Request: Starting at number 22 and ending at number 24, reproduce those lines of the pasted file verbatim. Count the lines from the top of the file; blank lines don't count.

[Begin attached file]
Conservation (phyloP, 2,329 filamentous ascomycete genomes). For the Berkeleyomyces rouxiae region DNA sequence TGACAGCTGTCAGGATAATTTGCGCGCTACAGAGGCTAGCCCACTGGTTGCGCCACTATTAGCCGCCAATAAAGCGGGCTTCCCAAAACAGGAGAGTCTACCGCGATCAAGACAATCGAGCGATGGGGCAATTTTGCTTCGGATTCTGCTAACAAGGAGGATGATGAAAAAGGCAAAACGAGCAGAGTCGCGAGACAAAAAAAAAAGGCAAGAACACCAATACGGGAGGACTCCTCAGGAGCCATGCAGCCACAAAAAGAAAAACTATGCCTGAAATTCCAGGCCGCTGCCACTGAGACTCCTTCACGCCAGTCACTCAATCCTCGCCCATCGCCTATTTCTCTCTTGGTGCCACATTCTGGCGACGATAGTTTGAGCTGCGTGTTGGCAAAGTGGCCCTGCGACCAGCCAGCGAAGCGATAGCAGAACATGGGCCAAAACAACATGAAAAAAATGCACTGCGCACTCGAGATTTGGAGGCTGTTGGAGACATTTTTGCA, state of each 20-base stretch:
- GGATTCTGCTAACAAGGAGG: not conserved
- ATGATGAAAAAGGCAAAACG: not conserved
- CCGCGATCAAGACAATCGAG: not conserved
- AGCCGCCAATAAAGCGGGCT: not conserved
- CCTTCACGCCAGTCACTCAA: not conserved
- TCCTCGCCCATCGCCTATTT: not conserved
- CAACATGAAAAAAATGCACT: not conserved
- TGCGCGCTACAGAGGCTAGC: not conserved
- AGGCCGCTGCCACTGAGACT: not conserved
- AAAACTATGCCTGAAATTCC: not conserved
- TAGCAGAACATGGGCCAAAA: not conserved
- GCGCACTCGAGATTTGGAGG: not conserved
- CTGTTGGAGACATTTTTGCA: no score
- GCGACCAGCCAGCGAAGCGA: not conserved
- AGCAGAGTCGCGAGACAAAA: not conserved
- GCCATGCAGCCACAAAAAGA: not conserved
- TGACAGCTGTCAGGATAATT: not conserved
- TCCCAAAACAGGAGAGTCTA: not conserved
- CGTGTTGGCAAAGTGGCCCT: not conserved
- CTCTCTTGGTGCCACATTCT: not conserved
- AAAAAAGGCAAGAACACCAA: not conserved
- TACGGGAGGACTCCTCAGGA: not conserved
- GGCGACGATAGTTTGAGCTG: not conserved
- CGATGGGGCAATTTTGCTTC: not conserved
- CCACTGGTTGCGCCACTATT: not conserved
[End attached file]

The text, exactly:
- AAAAAAGGCAAGAACACCAA: not conserved
- TACGGGAGGACTCCTCAGGA: not conserved
- GGCGACGATAGTTTGAGCTG: not conserved